What gets me, though, is that these 50-something men often get divorced but then don’t even question or evaluate how it all broke down. Could it have anything to do with the fact that every time they opened their mouths, they showered their wives with routine, interminable selfishness? And if that assertion is anything close to true, wouldn’t it make sense that they might recalibrate before striking up conversations with new people (whether colleagues or dates or potential partners)? I keep running into this exact scenario – sometimes being met with obliviousness (I could walk away and these men would continue to babble), sometimes being met with absolutely foul, sour and hideous behavior and insults (and here I mean real nastiness). Either way, this demographic – maladjusted pricks and dicks (of any age) – isn’t one I am keen to be around.

The heavy burden of the ingénue … and the old hag


I used to work somewhere where the chief editor, who was and is a great writer, wrote or edited a lot of articles, often on short notice. This usually led him, last minute, to groping for a word to describe a preternaturally talented, unusually gifted musician. He always landed on “ingénue” even though he was almost always writing about a male musician. I brought up the misuse every time (as copy editor/proofreader), and he’d answer, “Oh, really?” And then substitute “ingénue” for “wunderkind”. Every time. I think of this every time I see the word “ingénue”.

This also springs to mind every time I read an article about women over 40, for some reason. Particularly when I read about actresses over 40 who opine (if not complain) about aging and the bitter, brutal competition they face in Hollywood. Or women who have fallen victim to the sad, repetitive story of being cheated on/thrown aside for the much-younger nanny. (Amy Schumer poked fun at this trope in a recent Inside Amy Schumer sketch – in the end, the “nanny” doesn’t need to be a hot, young, naive woman. Men are pigs, as the sketch posits, and will stick it in any available hole.)

A recent article about (almost-unknown) actress Lauren Weedman (I remember her well from two shows that missed their mark despite starting with promising premises – Hung and Looking. I eventually came to hate-watch Looking because its promise was so squandered in my mind). Her husband cheated with a young nanny, and she divorced him. Weedman put a comical spin on her suffering:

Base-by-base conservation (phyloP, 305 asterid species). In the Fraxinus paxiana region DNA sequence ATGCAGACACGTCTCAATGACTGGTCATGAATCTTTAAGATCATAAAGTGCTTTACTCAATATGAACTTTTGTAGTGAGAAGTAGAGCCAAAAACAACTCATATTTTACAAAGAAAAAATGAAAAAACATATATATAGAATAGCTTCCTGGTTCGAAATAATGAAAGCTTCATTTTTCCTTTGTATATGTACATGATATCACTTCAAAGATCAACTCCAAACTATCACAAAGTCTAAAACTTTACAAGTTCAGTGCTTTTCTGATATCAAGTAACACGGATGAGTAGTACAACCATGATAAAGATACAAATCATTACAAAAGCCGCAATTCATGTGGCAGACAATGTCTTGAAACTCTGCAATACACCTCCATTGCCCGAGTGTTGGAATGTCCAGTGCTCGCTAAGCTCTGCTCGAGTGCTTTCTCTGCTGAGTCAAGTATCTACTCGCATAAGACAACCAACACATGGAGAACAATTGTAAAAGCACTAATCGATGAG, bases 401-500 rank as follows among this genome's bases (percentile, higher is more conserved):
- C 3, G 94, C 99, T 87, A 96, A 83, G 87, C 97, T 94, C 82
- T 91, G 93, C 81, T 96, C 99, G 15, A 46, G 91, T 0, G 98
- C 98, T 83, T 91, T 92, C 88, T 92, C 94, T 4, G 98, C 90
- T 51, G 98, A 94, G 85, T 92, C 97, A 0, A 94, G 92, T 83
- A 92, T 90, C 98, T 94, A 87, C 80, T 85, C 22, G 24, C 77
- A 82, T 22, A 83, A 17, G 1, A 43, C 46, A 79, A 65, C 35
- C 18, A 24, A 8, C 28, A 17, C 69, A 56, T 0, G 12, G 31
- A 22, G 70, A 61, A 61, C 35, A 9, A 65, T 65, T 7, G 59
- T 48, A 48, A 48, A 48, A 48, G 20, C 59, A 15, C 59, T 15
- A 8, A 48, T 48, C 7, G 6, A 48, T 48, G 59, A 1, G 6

“There’s something so damn interesting and damn depressing about men being attracted to much younger and naive women. Leaving behind their old, aging, bossy wives—like that old biddy Gwen Stefani. Just today I read that the definition of “ingénue” was a girl that was young and naive. My entire life I’d thought that it meant “young and pretty.” It never dawned on me that naive was a selling point.”

And that’s just it, isn’t it? “Ingénue” does not really mean what people think it does.

It’s not as though some of these over-40 women feeling the short end of the stick today were not once the pretty ingénues themselves.

Thus when I read an article in Salon recently that discussed Amanda Peet‘s frank article on aging in Hollywood, I could not help but think … isn’t that just what happens? The younger, fresher faces float in and seem effortlessly to usurp yesterday’s crop of ingénues?

You’d think so, but check out what Peet wrote:

“Recently, I was told I was ineligible for a movie because I wasn’t “current” enough. I’m constantly pushed out by younger talent, like Alicia Vikander. You might think, Wait, she’s 27 and a gorgeous movie star, and you’re 44 and a low-tier, TV-mom-type; you’re not in the same ballpark. But she is squeezing me out. She’s in the hot center and I’m on the remote perimeter. The train has left the station and I’m one of those moronic stragglers running alongside with her purse caught in the door. Everyone’s looking at me like, Let go, you bullheaded old hag! There’s no room for you.””

Even swallowing the idea that, yeah, she’s in mom-role territory and should not have to be competing against women 20+ years younger than her for those roles, this is ridiculous. In the real world where I live, we want to think (and are led to believe) that there’s this inclusive space for everyone (and as the article points out, there are the Helen Mirrens and the Charlotte Ramplings of the world – eternally graceful and untouchable, which give the illusion that women of a certain age are more than welcome on the silver and tv screens. But are they?). Still, I’d argue that the Peets of the world had their day – and perhaps pushed over-40 women off the platform before their time.

It’s a bitter pill to swallow when you’re on the other side of 40 (even if the whole Hollywood circus is becoming more incredulous in its casting. Yes, a 27-year-old should definitely play the mother of a pre-teen just because a woman in her 20s is photogenic – who cares about reality?).



On the warmest, brightest day I’ve seen since last spring, I hide in the darkness of my bedroom, working and watching tv shows. Lost causes have spiraled into further loss-making territory; old connections, long ago severed, take on more permanent disconnection when I learn they’ve moved on to greener pastures. Is that enigmatic? It gives me pause to reflect on my choices – how I chose the life I have and my independent place in it. I don’t want something different but can still wonder how different it might have been.

Does that mean that there are not occasional, but cold, empty days?

Is there such a thing as “natural” Cheetos?

Change could not come at a better time.

nationality musical chairs


It has been pointed out to me that if worse comes to worst, a Scottish man I have known for about three years and I will soon be completely different nationalities than we were when we met.

If America goes the way I fear, I may not be American any longer.

If Britain exits the EU, he will become Irish (although not renounce his UK citizenship).